The same scene in the opium den that im­plies guilt pre­pares equal­ly well for the op­po­site con­clu­sion — that he is in­no­cent of the deed. The hag­gard woman is prim­ing the pump for fur­ther rev­e­la­tions.

"I see now. You come o'pur­pose to take the jour­ney. Why, I might have known it, through its stand­ing by you so.'

He an­swers first with a laugh, and then with a pas­sion­ate set­ting of the teeth: "Yes, I came on pur­pose. When I could not bear my life, I came to get the re­lief, and I got it. It WAS one! It WAS one!" This repe­tition with ex­traor­di­nary ve­he­mence, and the snarl of a wolf (ch. 23)

The pre­sent jour­ney he is tak­ing, how­ev­er, is less than re­liev­ing. It is slow in com­ing ("Is it as po­tent as it used to be?'" he asks regard­ing the pipe). In ad­di­tion, the event of which he dreams has pre­sumably now taken place in re­al­i­ty, and "when it comes to be real at last, it is so short that it seems un­re­al for the first time." Further­more, the re­al­i­ty some­how does not equal the dream, being disap­pointing and un­sat­is­fy­ing by com­par­i­son. And, fi­nal­ly, now that "it" is real, the re­lief of the dream is need­ed at least as much as it was. Jasper laments:

"It has been too short and easy. I must have a bet­ter vi­sion than this; this is the poor­est of all. No strug­gle, no con­scious­ness of peril, no en­treaty — and yet I never saw that be­fore." With a start.

"Saw what, deary?"

"Look at it! Look what a poor, mean, mis­er­able thing it is! That must be real. It's over." (ch. 23)

The mean­ing of "that" and "it" re­mains shroud­ed in am­bi­gu­i­ty," but it clear­ly has not fi­nal­ly brought re­lief to Jasper: it also pre­vents his achiev­ing re­lief in the for­mer­ly to­tal­ly sat­is­fy­ing way. The wicked de­sire for Edwin's death, like the wicked re­lief felt by Lady Ded­lock, be­comes ad­di­tion­al cause for Jasper to carve demons out of his heart: "What was his death but the key-stone of a gloomy arch re­moved?" Al­though it is of course pos­si­ble — per­haps prob­a­ble — that Jasper could have proved to be a mur­der­er, yet I be­lieve it more con­sis­tent with Dick­ens's prac­tice that he would have been found guilty only as Lady Ded­lock was guilty of the mur­der of Mr. Tulk­inghorn: in will, but not in deed. The dif­fer­ence, how­ev­er, is neg­li­gi­ble for the dif­fer­ence made in the ef­fect upon him. Whether he did the deed or not, he is self-con­demned by guilt.

With the cre­ation of John Jasper, the last of the mon­sters to be sum­moned forth by Dick­ens, the warn­ing of the marsh nec­es­sar­i­ly re­ceives its final it­er­a­tion. He is a sub­tle mon­ster. Into his na­ture enter the re­fine­ment and so­phis­ti­ca­tion that make of the "drift­ing ice­bergs" like James Hart­house a "very Devil," much more fear­ful and dan­ger­ous than the "roar­ing lions by which few but sav­ages and hunters are at­tract­ed." He, how­ev­er, is not pro­tect­ed by indif­ference: rather, like Pip and Lady Ded­lock, he is ca­pa­ble of a sen­sitive in­ter­nal tor­ment much sub­tler than that prim­i­tive­ly mani­fested by Gaffer and Sikes in their fear­ful looks over their shoul­ders. De­spite their dif­fer­ences from one an­oth­er, each of the marsh crea­tures sounds the death-in-life warn­ing: Peo­ple who think or feel like these crea­tures, who will or act like them, might as well live in the marsh, for they bring the marsh with them wher­ev­er they go. They may live and die as am­phib­ians, as un­awak­ened human be­ings; tramp mud through the draw­ing rooms of Lon­don; fly into the marsh mi­as­ma even while flee­ing in bore­dom from it; or trans­form a count­ing/gate­house into an ugly light­house. Sub­hu­man or de­hu­man­ized, vic­tims or per­pe­tra­tors, they are liv­ing re­minders that there are many kinds of self-im­posed death. Peo­ple may turn both them­selves and those they touch into mon­sters through for­getting their hu­mane links with oth­ers.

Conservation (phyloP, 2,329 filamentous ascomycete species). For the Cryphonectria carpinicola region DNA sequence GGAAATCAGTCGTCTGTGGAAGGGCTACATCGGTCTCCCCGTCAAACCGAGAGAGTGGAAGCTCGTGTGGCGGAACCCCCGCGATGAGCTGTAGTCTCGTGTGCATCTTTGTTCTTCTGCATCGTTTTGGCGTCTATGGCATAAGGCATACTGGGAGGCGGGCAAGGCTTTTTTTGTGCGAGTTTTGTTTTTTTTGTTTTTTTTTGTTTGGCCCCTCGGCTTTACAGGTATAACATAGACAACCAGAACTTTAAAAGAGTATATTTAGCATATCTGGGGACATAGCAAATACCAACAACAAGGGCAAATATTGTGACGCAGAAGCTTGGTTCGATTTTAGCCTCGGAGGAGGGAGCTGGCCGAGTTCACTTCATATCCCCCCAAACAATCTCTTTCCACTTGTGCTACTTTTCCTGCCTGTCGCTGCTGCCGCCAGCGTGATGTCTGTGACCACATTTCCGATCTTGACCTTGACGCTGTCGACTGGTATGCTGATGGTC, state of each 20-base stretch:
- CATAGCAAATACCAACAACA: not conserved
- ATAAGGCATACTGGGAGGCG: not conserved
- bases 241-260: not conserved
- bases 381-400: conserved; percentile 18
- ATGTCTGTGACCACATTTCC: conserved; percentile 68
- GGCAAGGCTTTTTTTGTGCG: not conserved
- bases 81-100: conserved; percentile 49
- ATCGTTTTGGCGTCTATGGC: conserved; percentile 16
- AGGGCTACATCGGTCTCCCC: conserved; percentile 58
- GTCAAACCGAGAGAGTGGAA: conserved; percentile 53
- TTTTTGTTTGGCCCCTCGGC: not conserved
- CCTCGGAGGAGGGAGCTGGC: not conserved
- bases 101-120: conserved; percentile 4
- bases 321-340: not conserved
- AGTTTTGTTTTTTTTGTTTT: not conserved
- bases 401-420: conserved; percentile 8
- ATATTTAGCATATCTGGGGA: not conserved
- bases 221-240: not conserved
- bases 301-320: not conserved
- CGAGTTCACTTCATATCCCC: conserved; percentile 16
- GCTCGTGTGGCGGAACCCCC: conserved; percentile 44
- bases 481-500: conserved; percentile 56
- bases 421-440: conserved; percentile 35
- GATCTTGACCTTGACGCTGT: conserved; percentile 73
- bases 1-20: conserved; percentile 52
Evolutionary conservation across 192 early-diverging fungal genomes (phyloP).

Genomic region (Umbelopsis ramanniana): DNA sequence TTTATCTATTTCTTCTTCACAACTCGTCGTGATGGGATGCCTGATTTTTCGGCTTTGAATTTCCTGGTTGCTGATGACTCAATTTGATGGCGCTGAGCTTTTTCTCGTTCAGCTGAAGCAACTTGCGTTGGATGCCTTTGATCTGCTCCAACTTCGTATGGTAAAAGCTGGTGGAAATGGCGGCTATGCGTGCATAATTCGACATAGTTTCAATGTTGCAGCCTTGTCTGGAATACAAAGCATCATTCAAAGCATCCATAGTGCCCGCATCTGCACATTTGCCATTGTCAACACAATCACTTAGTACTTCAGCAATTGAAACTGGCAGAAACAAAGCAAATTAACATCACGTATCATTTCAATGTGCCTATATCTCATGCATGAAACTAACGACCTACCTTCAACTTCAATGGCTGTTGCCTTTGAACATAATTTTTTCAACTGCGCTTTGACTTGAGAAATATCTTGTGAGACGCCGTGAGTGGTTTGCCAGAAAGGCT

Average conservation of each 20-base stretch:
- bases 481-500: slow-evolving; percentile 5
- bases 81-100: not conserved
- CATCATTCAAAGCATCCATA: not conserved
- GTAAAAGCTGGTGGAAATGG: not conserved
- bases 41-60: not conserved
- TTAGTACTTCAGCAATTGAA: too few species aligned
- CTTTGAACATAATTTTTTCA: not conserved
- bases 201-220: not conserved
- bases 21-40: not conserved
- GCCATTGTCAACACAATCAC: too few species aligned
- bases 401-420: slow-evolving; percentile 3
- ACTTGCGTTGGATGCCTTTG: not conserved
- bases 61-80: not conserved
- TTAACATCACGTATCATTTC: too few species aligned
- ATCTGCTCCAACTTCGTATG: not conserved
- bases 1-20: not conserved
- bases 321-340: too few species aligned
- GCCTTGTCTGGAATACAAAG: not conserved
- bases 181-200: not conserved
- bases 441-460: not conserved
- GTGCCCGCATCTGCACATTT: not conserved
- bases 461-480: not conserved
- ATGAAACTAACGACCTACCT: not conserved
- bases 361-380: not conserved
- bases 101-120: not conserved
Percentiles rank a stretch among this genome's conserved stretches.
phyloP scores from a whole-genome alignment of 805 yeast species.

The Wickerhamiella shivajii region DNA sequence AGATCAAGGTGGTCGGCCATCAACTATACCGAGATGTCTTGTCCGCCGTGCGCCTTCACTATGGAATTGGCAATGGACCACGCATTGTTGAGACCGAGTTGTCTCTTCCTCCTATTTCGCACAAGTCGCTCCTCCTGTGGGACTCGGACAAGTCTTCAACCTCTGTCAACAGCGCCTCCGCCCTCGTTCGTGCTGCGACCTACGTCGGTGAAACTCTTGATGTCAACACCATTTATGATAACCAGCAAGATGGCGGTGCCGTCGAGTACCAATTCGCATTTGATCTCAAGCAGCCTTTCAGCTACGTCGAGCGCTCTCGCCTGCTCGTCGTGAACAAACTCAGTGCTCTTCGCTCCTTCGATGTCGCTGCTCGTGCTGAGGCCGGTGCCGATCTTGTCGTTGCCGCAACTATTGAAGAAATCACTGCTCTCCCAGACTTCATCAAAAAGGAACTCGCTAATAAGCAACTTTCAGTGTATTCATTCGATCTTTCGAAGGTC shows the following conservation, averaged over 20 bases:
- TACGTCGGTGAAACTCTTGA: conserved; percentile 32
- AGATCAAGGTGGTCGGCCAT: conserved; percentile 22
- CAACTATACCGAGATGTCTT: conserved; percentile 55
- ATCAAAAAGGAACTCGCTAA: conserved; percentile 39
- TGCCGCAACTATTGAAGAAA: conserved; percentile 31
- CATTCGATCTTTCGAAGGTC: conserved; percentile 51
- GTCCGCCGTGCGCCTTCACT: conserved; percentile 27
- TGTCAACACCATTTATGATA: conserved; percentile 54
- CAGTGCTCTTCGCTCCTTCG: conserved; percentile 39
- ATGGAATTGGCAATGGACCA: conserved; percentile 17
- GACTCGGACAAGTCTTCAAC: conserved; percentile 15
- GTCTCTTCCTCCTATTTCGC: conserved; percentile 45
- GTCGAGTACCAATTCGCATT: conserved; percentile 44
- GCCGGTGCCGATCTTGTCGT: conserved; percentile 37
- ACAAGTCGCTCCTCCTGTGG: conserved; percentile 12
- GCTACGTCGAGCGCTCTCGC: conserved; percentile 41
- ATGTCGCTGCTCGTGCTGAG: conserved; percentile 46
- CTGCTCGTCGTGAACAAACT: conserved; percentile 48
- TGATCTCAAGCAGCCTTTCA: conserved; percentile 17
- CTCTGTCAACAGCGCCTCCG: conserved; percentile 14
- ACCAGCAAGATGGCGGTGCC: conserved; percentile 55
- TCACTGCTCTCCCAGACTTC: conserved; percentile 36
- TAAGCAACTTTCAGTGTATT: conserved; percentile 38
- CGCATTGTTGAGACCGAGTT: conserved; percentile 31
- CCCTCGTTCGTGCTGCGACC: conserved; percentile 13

The dou­ble guilt felt by Pip can be echoed in the heart of any sen­si­tive per­son. Every marsh mon­ster to be en­coun­tered in human af­fairs re­minds us that "All about this was quite fa­mil­iar knowl­edge down in the slime, ages ago." Of what ac­count is our great myth of human progress if we still per­mit our fel­lows to re­main sub­hu­man or cause them to be de­hu­man­ized, or if we our­selves can re­vert so read­i­ly to the mon­ster? This, or some­thing very like it, is the warn­ing of the marsh, al­le­gor­i­cal­ly rep­re­sent­ed in the two jour­ney­men of Stony Dur­dles, in­ces­sant­ly saw­ing stone in a pet­ri­fied grove of tomb­stones "as if they were me­chan­i­cal fig­ures em­blem­at­i­cal of Time and Death.'